During a writing group session a few years ago, I posed a question to a group of cancer writers at Stanford Cancer Center:  “What keeps you intent on surviving cancer?” One of the members, who has since recovered from colon cancer, wrote a short poem, “Why I Need to Survive,” using the words of her young children in each line.  Her words show us how very important the love of our children and family can be in strengthening our will to survive: 

Mommy, the trees look like boogers on sticks.
Mommy, can we walk to the sunset?
Mommy, how did God make the ocean?
Mommy, next time will you be my mommy?
Because I don’t want the other mommies.
I only want you.

( A. Meyers, used with permission)

One of the men who participated in that same group had survived acute lymphoblastic leukemia for a full five years after his initial diagnosis.  He, too, was intent on living as long as he possibly could.  He wrote poignantly, often humorously, and honestly about his cancer battle in the group and later, on his personal blog.  A year before his death, he sent me an essay titled “What I’ve Learned,” summarizing lessons learned during his cancer journey.  Among the many bits of wisdom gained during his illness, he reminded us that survival, no matter how lengthy, is about living fully for as long as we have.  Life, he reminded us, is terminal sooner or later for all of us.  Among his survival tips were:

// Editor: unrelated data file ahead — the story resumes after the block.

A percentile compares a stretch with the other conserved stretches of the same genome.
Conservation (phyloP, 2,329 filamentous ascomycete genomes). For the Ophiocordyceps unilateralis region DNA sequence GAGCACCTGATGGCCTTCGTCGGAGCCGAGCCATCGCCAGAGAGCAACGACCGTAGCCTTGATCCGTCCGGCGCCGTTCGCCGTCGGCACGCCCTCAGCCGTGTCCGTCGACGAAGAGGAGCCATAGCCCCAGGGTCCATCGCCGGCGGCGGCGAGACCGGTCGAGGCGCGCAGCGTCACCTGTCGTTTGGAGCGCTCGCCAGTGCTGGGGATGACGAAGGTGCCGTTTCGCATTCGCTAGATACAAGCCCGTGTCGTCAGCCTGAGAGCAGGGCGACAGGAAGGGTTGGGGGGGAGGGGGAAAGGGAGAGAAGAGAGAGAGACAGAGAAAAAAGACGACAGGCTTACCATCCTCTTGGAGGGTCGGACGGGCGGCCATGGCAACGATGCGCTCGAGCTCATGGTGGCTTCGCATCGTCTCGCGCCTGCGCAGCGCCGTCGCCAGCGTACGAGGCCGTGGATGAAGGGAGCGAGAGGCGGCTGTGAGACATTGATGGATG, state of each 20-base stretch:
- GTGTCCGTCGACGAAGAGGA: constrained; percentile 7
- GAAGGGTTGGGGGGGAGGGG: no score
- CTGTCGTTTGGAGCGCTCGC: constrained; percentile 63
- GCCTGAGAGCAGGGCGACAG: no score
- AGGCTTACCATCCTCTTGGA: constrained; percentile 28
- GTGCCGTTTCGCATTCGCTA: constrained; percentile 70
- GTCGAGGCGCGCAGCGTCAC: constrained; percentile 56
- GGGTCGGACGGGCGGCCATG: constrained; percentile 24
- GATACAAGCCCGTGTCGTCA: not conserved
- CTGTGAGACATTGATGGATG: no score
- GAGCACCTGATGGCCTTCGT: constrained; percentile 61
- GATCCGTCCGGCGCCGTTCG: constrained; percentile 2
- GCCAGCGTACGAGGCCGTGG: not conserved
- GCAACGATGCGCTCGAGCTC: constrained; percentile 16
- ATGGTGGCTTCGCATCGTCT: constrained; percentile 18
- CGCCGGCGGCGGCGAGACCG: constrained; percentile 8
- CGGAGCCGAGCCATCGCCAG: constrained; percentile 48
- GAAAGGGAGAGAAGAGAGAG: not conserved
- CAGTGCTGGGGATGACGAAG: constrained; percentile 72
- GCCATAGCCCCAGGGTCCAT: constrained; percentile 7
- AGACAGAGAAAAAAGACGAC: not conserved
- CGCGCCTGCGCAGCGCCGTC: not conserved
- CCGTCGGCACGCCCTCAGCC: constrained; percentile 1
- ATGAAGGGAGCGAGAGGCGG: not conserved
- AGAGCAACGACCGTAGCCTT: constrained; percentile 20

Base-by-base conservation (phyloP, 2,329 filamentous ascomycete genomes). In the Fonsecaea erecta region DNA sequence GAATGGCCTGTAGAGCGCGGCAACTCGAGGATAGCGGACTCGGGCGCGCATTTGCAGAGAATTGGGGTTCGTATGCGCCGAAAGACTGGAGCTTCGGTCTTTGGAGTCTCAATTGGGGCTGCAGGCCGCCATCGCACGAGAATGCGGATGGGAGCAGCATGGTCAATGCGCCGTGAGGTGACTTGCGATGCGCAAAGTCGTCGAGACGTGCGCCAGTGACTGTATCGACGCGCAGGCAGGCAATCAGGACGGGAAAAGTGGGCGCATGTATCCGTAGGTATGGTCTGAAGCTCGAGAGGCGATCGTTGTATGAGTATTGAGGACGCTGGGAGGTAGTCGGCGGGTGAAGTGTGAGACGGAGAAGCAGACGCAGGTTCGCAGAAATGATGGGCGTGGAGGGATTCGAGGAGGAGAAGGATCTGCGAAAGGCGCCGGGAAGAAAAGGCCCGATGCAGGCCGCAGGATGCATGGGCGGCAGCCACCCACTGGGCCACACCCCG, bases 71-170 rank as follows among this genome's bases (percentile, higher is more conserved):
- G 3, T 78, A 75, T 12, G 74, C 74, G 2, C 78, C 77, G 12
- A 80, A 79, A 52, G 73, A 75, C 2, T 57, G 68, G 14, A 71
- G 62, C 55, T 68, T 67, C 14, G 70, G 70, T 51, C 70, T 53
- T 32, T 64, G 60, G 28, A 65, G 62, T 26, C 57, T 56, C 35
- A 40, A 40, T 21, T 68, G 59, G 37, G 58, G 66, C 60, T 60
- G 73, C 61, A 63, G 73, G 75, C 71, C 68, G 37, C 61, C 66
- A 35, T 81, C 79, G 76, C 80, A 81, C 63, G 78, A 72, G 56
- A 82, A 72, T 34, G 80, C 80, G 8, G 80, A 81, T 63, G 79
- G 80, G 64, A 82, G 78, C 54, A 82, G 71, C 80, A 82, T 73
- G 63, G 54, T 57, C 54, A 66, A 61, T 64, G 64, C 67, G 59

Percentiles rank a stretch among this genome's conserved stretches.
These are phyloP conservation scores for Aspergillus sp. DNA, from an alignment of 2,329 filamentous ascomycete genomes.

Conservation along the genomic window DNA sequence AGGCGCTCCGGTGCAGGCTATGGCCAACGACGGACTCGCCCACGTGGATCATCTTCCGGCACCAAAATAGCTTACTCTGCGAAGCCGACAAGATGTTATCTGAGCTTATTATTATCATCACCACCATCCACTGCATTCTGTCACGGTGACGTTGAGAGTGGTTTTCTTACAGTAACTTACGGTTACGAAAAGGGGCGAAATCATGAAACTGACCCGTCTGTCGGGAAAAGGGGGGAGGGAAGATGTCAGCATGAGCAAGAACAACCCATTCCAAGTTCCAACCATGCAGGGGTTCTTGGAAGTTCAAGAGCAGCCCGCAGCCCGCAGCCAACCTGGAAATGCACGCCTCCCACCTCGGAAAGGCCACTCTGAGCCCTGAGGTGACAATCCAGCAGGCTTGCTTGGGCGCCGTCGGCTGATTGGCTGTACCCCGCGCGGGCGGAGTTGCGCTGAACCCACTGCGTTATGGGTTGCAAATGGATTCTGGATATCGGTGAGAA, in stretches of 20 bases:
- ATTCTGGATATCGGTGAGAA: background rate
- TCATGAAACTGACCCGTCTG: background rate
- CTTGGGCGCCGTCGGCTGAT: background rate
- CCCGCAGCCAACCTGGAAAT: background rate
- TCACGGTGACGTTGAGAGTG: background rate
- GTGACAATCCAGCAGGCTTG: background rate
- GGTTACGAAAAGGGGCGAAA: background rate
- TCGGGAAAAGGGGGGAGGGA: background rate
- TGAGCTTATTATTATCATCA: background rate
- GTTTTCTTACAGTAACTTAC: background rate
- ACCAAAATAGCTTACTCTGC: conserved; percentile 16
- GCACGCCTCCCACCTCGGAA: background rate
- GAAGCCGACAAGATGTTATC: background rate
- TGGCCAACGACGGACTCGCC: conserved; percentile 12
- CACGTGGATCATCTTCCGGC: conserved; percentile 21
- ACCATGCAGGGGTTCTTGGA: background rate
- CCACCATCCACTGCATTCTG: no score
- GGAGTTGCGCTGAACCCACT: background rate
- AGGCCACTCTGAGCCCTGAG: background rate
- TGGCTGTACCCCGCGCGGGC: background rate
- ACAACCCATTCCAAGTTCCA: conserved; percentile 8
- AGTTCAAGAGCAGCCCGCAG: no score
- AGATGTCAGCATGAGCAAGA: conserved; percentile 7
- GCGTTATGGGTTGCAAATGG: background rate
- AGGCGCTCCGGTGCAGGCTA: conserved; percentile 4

·     Work at what you love…

·     Travel light.

·     Do what the doctors tell you.

·     Offer support when you can and it will come back to you when you need it.  

·     Cherish the ones you cherish.

·     In the end, all your physical beauty and prowess will leave you. You must still love that person in the mirror.

·     We all will die eventually, so find a way to face death without fear. Don’t dwell on death, but enjoy each day as best you can.

(J. Fiore, personal communication)


What does it mean to survive?  The men and women who have come to write deeply and honestly about their cancer journeys have taught me that in life, we are faced with challenges, heartbreak, trauma and serious illness at some time in our lives.  What matters most is that we concentrate on life, living fully for however long we have.  Poet Ellen Bass illustrates this wisdom in a poem entitled “Relax.”